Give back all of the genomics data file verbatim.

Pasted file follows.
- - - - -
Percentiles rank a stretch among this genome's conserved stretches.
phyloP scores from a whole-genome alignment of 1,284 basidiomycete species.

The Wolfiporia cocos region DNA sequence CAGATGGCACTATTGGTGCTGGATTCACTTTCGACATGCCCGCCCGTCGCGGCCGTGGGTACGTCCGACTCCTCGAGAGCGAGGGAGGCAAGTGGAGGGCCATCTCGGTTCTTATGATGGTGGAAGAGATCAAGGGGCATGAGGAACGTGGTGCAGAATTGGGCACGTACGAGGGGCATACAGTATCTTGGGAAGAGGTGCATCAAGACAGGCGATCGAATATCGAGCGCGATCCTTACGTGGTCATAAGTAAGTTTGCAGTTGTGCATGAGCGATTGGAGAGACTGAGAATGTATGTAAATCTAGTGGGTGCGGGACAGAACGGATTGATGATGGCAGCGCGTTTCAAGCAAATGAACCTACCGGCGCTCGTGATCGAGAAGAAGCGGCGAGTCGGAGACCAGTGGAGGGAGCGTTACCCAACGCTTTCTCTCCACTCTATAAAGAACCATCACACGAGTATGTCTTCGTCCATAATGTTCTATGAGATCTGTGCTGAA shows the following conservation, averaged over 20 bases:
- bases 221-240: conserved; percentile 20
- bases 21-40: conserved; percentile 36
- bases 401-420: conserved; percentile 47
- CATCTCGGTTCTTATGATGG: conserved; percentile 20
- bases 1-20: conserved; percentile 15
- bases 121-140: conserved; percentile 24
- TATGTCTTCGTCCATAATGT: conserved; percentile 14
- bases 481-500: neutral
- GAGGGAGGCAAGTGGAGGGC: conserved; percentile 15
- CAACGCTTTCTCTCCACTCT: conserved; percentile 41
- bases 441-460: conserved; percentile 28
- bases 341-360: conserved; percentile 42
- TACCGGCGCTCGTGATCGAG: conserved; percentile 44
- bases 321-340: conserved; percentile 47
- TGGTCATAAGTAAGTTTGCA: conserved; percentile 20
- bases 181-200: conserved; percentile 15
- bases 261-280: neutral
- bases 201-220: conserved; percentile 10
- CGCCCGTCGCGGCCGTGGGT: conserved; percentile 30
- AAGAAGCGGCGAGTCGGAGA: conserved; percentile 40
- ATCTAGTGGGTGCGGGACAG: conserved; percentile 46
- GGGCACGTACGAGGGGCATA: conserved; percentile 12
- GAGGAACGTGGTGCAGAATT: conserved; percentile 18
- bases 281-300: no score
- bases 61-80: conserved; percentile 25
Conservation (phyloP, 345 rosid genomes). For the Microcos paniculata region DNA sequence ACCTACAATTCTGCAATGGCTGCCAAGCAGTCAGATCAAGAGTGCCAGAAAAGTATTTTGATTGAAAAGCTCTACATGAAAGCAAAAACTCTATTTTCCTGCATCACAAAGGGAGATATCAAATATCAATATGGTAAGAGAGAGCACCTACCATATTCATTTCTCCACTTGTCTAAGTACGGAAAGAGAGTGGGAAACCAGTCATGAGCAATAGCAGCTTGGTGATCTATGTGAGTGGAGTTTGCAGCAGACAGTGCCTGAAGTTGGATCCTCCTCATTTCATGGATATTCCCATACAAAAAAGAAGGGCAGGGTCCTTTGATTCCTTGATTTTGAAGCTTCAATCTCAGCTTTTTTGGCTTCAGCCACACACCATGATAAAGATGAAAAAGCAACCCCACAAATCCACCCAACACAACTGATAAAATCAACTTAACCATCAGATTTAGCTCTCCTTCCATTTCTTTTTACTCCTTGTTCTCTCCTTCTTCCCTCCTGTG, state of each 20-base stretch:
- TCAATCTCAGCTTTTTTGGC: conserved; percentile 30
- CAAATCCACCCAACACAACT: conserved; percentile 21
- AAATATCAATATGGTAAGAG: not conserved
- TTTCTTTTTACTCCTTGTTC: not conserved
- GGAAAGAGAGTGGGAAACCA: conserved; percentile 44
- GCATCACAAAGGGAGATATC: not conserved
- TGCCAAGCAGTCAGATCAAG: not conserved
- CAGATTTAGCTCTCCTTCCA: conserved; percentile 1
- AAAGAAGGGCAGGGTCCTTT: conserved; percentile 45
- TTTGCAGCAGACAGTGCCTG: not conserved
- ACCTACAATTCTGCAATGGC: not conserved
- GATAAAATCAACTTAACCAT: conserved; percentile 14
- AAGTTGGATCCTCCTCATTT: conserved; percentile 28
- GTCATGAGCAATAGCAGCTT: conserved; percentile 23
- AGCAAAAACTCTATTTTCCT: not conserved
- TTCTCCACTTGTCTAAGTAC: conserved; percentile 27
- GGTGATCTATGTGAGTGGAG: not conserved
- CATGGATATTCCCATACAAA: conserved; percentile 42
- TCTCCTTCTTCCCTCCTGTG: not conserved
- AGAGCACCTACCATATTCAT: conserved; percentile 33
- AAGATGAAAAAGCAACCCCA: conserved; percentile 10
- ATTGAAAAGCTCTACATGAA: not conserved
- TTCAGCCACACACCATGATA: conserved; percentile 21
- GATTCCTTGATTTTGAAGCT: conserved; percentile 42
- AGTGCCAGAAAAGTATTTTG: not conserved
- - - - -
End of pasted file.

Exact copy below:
Percentiles rank a stretch among this genome's conserved stretches.
phyloP scores from a whole-genome alignment of 1,284 basidiomycete species.

The Wolfiporia cocos region DNA sequence CAGATGGCACTATTGGTGCTGGATTCACTTTCGACATGCCCGCCCGTCGCGGCCGTGGGTACGTCCGACTCCTCGAGAGCGAGGGAGGCAAGTGGAGGGCCATCTCGGTTCTTATGATGGTGGAAGAGATCAAGGGGCATGAGGAACGTGGTGCAGAATTGGGCACGTACGAGGGGCATACAGTATCTTGGGAAGAGGTGCATCAAGACAGGCGATCGAATATCGAGCGCGATCCTTACGTGGTCATAAGTAAGTTTGCAGTTGTGCATGAGCGATTGGAGAGACTGAGAATGTATGTAAATCTAGTGGGTGCGGGACAGAACGGATTGATGATGGCAGCGCGTTTCAAGCAAATGAACCTACCGGCGCTCGTGATCGAGAAGAAGCGGCGAGTCGGAGACCAGTGGAGGGAGCGTTACCCAACGCTTTCTCTCCACTCTATAAAGAACCATCACACGAGTATGTCTTCGTCCATAATGTTCTATGAGATCTGTGCTGAA shows the following conservation, averaged over 20 bases:
- bases 221-240: conserved; percentile 20
- bases 21-40: conserved; percentile 36
- bases 401-420: conserved; percentile 47
- CATCTCGGTTCTTATGATGG: conserved; percentile 20
- bases 1-20: conserved; percentile 15
- bases 121-140: conserved; percentile 24
- TATGTCTTCGTCCATAATGT: conserved; percentile 14
- bases 481-500: neutral
- GAGGGAGGCAAGTGGAGGGC: conserved; percentile 15
- CAACGCTTTCTCTCCACTCT: conserved; percentile 41
- bases 441-460: conserved; percentile 28
- bases 341-360: conserved; percentile 42
- TACCGGCGCTCGTGATCGAG: conserved; percentile 44
- bases 321-340: conserved; percentile 47
- TGGTCATAAGTAAGTTTGCA: conserved; percentile 20
- bases 181-200: conserved; percentile 15
- bases 261-280: neutral
- bases 201-220: conserved; percentile 10
- CGCCCGTCGCGGCCGTGGGT: conserved; percentile 30
- AAGAAGCGGCGAGTCGGAGA: conserved; percentile 40
- ATCTAGTGGGTGCGGGACAG: conserved; percentile 46
- GGGCACGTACGAGGGGCATA: conserved; percentile 12
- GAGGAACGTGGTGCAGAATT: conserved; percentile 18
- bases 281-300: no score
- bases 61-80: conserved; percentile 25
Conservation (phyloP, 345 rosid genomes). For the Microcos paniculata region DNA sequence ACCTACAATTCTGCAATGGCTGCCAAGCAGTCAGATCAAGAGTGCCAGAAAAGTATTTTGATTGAAAAGCTCTACATGAAAGCAAAAACTCTATTTTCCTGCATCACAAAGGGAGATATCAAATATCAATATGGTAAGAGAGAGCACCTACCATATTCATTTCTCCACTTGTCTAAGTACGGAAAGAGAGTGGGAAACCAGTCATGAGCAATAGCAGCTTGGTGATCTATGTGAGTGGAGTTTGCAGCAGACAGTGCCTGAAGTTGGATCCTCCTCATTTCATGGATATTCCCATACAAAAAAGAAGGGCAGGGTCCTTTGATTCCTTGATTTTGAAGCTTCAATCTCAGCTTTTTTGGCTTCAGCCACACACCATGATAAAGATGAAAAAGCAACCCCACAAATCCACCCAACACAACTGATAAAATCAACTTAACCATCAGATTTAGCTCTCCTTCCATTTCTTTTTACTCCTTGTTCTCTCCTTCTTCCCTCCTGTG, state of each 20-base stretch:
- TCAATCTCAGCTTTTTTGGC: conserved; percentile 30
- CAAATCCACCCAACACAACT: conserved; percentile 21
- AAATATCAATATGGTAAGAG: not conserved
- TTTCTTTTTACTCCTTGTTC: not conserved
- GGAAAGAGAGTGGGAAACCA: conserved; percentile 44
- GCATCACAAAGGGAGATATC: not conserved
- TGCCAAGCAGTCAGATCAAG: not conserved
- CAGATTTAGCTCTCCTTCCA: conserved; percentile 1
- AAAGAAGGGCAGGGTCCTTT: conserved; percentile 45
- TTTGCAGCAGACAGTGCCTG: not conserved
- ACCTACAATTCTGCAATGGC: not conserved
- GATAAAATCAACTTAACCAT: conserved; percentile 14
- AAGTTGGATCCTCCTCATTT: conserved; percentile 28
- GTCATGAGCAATAGCAGCTT: conserved; percentile 23
- AGCAAAAACTCTATTTTCCT: not conserved
- TTCTCCACTTGTCTAAGTAC: conserved; percentile 27
- GGTGATCTATGTGAGTGGAG: not conserved
- CATGGATATTCCCATACAAA: conserved; percentile 42
- TCTCCTTCTTCCCTCCTGTG: not conserved
- AGAGCACCTACCATATTCAT: conserved; percentile 33
- AAGATGAAAAAGCAACCCCA: conserved; percentile 10
- ATTGAAAAGCTCTACATGAA: not conserved
- TTCAGCCACACACCATGATA: conserved; percentile 21
- GATTCCTTGATTTTGAAGCT: conserved; percentile 42
- AGTGCCAGAAAAGTATTTTG: not conserved